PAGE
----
Bridge and in winter? Perfect. Okay, yes, there was a time when politicians proposed eliminating them for the sake of productivity. Amen. But since they exist, let's enjoy. And one of the best ways is with a binge watching, a binge, so that we understand each other. We propose for this three very different series in their aesthetics, their intentions and even the way to see them. And, yes, all of the police, criminal, black, as they prefer. The four chapters of Collateral They can be seen in one sitting without problems. Each of the three blocks of two or three episodes with closed history of Strike, also, although if you want to see the seven you need a little more time. And hours, many, is what it takes to be seen that work of art of television called Fargo. Three different proposals for all tastes and all the agendas that we are now going to rehearse.
A pizza delivery man dies shot in a street in London. It is clear that it is not a crime either because otherwise there would be no series, but the unfolding of plots and points of view of which boasts from the beginning this production of the BBC hooked with quality. A script by David Hare (The hours, The reader) and a sober address S.J. Clarkson (Orange is the New Black, Dexter, Jessica Jones, The Bridge…) take us through a story that links pure police investigation with espionage and immigrant trafficking. Low wages, political misery or machismo also appear as issues without which the rhythm suffers.
After the plot bomb of the end of the first chapter, the second and third focus on the police plot, carried out wonderfully by a couple somewhat peculiar (great police played by Carey Mulligan in the role of a woman who was a famous athlete , a dynamic, different and credible character). It gains whole in the comparison with other recent British series that start wonderfully but that fall by half (yes, I speak of Bodyguard) and the end has no mercy with the characters or with the viewer.
In 2013 an unknown author named Robert Galbraith triumphed with The song of the cuckoo, a detective novel with a classic scent, starring the irreverent Cormoran Strike. Galbraith was actually J. K. Rowling who was looking for new narrative challenges after the end of Harry Potter. The books, edited in Spain by Salamandra, have a series of virtues for lovers of the genre that is production of BBC with Brontë Television Preserves perfectly. In the first season, we found Strike embittered by his limp (he lacks a leg after a Taliban attack when he was displaced in Afghanistan), drunk, on the brink of ruin and living alone in the same office where he tries to work as a detective. Even the name of the agency in the glass of the entrance, and the dim light of the room and the protagonist's coat remind the classics. Only your assistant Robin and a case in which there is a lot of money involved will save you from following the downhill. Tom Burke and Holliday Grainger, like Strike and Robin respectively, are impeccable and thanks to her the plot is much more credible. Both have their story (he is the son of a bad pop child and a top model) and she is a well-child who has fulfilled her dream and is a detective (to the obvious disgust of her boyfriend).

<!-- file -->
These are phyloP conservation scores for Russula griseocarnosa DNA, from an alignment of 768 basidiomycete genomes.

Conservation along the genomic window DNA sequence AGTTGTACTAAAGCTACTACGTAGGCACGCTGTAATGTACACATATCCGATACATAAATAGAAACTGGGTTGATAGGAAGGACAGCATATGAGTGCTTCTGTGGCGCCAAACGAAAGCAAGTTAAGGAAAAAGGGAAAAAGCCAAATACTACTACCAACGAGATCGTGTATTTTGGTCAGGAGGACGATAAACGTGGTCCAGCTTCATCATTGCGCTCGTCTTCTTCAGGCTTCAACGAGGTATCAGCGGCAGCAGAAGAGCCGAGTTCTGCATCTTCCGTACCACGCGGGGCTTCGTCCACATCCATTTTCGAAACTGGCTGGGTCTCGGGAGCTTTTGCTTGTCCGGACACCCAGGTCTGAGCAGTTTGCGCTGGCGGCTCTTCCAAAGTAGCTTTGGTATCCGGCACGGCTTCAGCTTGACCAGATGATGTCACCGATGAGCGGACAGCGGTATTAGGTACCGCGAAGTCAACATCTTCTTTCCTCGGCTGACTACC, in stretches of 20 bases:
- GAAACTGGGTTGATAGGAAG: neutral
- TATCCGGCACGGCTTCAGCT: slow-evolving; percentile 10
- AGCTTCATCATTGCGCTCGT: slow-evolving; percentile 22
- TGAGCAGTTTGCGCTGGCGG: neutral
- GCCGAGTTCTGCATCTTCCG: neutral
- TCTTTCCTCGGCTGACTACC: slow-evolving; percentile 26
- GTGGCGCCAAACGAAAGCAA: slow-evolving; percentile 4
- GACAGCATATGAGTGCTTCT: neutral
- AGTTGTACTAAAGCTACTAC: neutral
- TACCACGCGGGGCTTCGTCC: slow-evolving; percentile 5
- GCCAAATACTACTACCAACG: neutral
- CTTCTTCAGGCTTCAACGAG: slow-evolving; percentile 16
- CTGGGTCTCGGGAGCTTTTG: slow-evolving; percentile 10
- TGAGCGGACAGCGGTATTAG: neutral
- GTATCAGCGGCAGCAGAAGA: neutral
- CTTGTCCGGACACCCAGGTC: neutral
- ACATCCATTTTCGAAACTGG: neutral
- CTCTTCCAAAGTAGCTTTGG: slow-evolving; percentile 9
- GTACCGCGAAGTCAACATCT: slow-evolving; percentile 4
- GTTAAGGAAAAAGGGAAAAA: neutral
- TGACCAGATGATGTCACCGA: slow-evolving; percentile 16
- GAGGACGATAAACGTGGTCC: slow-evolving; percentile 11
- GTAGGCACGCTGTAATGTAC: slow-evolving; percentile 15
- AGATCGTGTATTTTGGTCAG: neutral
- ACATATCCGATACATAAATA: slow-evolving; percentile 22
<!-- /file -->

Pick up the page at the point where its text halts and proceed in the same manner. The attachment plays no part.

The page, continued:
Perhaps the resolution of the plot of the second season fails a little, in which, on the other hand, the miseries of the publishing world, the egos, the envies and the hatreds are very well counted but in the third, which adapts the excellent The office of evil, everything returns for its privileges and the plot -which begins with the sending of an amputated leg to Cormoran's office- is mixed with a dark and complex development of the stellar couple and an ending that leaves you wanting more. And, again, each of the blocks can be seen independently of the others although in this case it is recommended to follow the order to see, above all, how the complex relationship of the two protagonists evolves.
Fargo (Movistar +)
"This is a true story, the events that took place in Minnesota in 2010. At the request of the survivors, the names have been changed, out of respect for the dead, everything else is told as it happened." The beginning of Fargo, already legendary in the recent history of television, takes us fully into that universe of death and moral corruption that Noah Hawley has adapted so well since the creation of the Coen brothers.
Is it used for a binge? 10 episode series per season? The answer is univocal: yes. Why? For its quality, because its immersion in the dark side of the human soul engages, for its elegance in treating cruelty, for the great actors involved, for music, for cultured references, for treating the fiction as if it were a true crime And not die trying. If they make me choose a season I keep the second for Billy Bob Thorton and that shooting in the snow, blindly; or the third one by Carrie Coon and the universe of financial vampires that he creates around that Ewan McGregor duplicated. Or the first one, where you discover that the film has not been betrayed, that there are still people who are looking for something of truth and justice in the midst of horror. They see that it is not so easy. Start with the one you like the most because each one can be seen without needing the others and bingeing.